Urinary phenols and parabens in relation to hearing loss: The National Health and Nutrition Examination Survey

Ming Chieh Li*

*Corresponding author for this work

Research output: Contribution to journalArticlepeer-review

2 Citations (Scopus)


Introduction: The animal studies raise concerns about the possible ototoxicity of phenolic chemicals. Therefore, we conducted an epidemiologic study to examine the associations of phenols and parabens with hearing impairment. Materials and methods: Bisphenol A (BPA), benzophenone-3 (BP-3), and triclosan (TCS) were measured in urine samples in the National Health and Nutrition Examination Survey (NHANES) 2003–06 and 2009–12. Methyl paraben (MPB) and propyl paraben (PPB) were measured in urine samples in NHANES 2005–06 and 2009–12. Hearing impairment was defined as a hearing threshold of more than 25 dB at each hearing frequency in the better ear. Tests for linear trend were conducted using the median concentrations of urinary phenols or parabens in each quartile as a continuous variable. Results: A total of 1809 participants (women = 52.0%) aged 20 and above were included in the final analysis (For MPB and PPB, the sample size was 1188). After adjusting for potential confounders, we found positive associations between BPA and hearing impairment at 3 K (p-trend = 0.04); between TCS and hearing impairment at 6 K (p-trend = 0.03); However, the odds ratio (OR) for the highest compared with the lowest quartile of both BPA and TCS did not reach statistical significance. In contrast, we found unexpected negative associations between BP-3 and hearing impairment at 0.5 K (p-trend = 0.04), 1 K (p-trend = 0.02), 2 K (p-trend <0.01), 6 K (p-trend = 0.03), and 8 K Hz (p-trend = 0.02), respectively. Conclusions: The present study offers limited evidence that background phenol and paraben exposures are ototoxicants for the United States adult population.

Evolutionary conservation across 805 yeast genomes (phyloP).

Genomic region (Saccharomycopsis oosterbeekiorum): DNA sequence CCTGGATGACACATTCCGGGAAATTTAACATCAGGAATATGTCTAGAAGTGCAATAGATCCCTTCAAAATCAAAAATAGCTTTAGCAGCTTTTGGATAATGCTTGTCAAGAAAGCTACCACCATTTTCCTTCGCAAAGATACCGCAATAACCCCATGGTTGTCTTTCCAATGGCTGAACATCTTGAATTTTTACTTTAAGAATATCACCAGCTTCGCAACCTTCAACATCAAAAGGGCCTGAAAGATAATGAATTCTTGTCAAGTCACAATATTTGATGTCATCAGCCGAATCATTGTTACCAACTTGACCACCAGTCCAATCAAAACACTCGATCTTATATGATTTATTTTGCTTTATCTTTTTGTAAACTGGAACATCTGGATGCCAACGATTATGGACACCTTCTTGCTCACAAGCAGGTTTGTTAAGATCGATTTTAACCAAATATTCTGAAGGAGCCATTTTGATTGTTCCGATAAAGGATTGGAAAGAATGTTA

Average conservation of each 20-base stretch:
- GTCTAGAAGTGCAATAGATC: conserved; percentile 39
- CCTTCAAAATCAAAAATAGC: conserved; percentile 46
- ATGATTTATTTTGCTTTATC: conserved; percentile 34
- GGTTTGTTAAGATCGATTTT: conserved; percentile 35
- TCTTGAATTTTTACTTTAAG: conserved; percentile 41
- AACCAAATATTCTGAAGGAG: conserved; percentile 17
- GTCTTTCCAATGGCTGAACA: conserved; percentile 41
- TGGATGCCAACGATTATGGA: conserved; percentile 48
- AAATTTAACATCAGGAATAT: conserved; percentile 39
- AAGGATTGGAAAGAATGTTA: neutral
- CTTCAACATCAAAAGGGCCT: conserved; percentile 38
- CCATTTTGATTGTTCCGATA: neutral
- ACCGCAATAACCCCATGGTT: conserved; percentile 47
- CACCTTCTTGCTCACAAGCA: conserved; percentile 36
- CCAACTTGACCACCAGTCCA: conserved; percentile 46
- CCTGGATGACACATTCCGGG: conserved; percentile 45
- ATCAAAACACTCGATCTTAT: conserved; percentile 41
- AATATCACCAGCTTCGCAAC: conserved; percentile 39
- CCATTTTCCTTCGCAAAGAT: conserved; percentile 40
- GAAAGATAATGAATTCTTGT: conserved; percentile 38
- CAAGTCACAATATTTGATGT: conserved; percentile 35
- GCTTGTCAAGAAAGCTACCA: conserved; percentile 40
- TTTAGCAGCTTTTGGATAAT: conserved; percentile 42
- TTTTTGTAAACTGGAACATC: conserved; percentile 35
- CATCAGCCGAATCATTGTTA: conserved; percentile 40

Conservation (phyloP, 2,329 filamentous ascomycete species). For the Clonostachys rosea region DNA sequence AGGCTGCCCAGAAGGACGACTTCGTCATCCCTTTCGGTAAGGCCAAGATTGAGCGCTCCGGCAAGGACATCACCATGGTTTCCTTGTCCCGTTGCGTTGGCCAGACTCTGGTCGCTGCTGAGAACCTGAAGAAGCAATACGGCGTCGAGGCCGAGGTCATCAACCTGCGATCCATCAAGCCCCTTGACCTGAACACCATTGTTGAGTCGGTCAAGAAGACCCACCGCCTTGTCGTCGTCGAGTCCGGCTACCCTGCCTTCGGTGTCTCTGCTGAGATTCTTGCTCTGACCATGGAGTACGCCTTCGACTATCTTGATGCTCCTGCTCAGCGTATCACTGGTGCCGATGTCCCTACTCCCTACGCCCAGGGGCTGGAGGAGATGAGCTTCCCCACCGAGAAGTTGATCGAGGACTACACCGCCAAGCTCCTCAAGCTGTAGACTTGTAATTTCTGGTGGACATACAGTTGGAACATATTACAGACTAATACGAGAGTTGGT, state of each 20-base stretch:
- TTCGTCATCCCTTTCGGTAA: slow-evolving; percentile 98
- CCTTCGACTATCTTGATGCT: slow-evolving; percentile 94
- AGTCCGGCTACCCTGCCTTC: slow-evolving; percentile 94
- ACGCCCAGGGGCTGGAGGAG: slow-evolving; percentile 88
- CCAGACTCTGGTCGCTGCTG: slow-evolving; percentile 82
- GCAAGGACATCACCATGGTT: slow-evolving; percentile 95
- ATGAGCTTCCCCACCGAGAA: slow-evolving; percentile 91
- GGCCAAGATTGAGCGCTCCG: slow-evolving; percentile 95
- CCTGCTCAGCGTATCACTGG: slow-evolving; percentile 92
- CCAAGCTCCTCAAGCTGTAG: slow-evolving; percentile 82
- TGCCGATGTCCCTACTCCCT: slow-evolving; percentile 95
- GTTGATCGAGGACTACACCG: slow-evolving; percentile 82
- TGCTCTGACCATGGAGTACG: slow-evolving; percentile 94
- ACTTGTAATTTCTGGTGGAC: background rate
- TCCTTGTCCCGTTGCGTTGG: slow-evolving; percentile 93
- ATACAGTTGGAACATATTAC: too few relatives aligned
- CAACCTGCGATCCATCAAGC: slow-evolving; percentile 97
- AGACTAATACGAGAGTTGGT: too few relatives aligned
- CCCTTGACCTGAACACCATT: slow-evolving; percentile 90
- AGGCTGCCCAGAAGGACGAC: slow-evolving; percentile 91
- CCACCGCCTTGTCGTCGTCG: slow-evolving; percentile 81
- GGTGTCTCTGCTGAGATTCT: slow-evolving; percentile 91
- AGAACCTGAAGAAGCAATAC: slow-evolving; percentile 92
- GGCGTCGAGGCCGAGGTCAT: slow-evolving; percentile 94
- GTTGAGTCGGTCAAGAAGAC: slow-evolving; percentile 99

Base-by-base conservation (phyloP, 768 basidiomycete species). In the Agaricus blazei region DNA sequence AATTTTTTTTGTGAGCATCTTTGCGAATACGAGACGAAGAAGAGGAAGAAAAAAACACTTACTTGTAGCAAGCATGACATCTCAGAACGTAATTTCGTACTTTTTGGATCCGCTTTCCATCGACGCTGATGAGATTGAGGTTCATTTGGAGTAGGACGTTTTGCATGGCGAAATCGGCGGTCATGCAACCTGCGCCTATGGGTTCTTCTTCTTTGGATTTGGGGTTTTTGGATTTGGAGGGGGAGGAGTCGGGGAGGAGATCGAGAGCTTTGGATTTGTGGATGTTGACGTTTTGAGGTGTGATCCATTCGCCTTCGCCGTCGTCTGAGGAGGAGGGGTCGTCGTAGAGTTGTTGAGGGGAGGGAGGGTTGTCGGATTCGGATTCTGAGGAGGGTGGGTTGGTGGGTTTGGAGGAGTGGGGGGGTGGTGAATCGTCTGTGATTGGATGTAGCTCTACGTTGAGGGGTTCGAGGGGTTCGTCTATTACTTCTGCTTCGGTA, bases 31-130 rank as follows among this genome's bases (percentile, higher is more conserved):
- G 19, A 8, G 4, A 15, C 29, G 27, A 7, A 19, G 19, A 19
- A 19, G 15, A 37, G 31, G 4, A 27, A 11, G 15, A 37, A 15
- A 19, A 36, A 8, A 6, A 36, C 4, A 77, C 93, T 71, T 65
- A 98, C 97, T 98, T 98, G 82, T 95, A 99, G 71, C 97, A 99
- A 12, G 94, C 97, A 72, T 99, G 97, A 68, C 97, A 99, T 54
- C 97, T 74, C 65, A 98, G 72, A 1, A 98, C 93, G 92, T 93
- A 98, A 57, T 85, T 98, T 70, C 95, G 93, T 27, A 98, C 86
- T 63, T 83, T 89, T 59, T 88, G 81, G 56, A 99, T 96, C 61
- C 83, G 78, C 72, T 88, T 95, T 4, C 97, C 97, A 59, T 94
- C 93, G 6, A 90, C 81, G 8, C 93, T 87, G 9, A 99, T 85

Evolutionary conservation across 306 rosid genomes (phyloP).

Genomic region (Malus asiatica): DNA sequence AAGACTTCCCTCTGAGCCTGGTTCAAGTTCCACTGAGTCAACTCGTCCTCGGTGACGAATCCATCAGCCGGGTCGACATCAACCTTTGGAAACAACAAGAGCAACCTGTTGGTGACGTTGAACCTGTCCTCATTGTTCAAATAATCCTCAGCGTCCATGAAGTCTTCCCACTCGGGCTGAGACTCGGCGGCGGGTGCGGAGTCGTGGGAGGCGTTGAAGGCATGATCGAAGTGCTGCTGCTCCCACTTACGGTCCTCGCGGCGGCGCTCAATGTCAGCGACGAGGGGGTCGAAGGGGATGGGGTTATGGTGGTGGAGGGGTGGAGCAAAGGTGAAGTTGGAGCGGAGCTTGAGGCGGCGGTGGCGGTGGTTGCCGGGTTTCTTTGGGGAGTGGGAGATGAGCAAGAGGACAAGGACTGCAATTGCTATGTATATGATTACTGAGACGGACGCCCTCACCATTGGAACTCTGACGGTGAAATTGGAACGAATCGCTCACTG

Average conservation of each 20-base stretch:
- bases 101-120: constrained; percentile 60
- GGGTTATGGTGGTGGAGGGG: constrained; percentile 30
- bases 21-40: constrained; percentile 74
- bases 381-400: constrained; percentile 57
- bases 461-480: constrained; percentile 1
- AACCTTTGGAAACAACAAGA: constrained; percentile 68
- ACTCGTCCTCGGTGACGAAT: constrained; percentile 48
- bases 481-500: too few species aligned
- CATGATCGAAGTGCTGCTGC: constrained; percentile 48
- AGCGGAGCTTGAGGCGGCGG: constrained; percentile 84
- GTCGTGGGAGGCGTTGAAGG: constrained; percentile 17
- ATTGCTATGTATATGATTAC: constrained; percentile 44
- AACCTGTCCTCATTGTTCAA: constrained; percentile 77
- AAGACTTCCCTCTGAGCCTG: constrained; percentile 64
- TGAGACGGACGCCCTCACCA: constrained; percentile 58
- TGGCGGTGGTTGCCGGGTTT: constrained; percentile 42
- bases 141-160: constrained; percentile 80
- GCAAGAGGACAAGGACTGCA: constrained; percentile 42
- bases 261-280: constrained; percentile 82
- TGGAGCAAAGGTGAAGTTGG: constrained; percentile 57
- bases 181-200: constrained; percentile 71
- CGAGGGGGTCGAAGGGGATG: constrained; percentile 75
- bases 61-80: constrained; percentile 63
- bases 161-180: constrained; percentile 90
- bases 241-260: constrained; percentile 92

Original languageEnglish
Pages (from-to)331-335
Number of pages5
JournalJournal of Environmental Health Science and Engineering
Issue number1
Publication statusPublished - 2022 Jun


  • Endocrine disruptors
  • Hearing loss
  • Parabens
  • Phenols

ASJC Scopus subject areas

  • Environmental Engineering
  • Applied Microbiology and Biotechnology
  • Water Science and Technology
  • Waste Management and Disposal
  • Pollution
  • Public Health, Environmental and Occupational Health
  • Health, Toxicology and Mutagenesis


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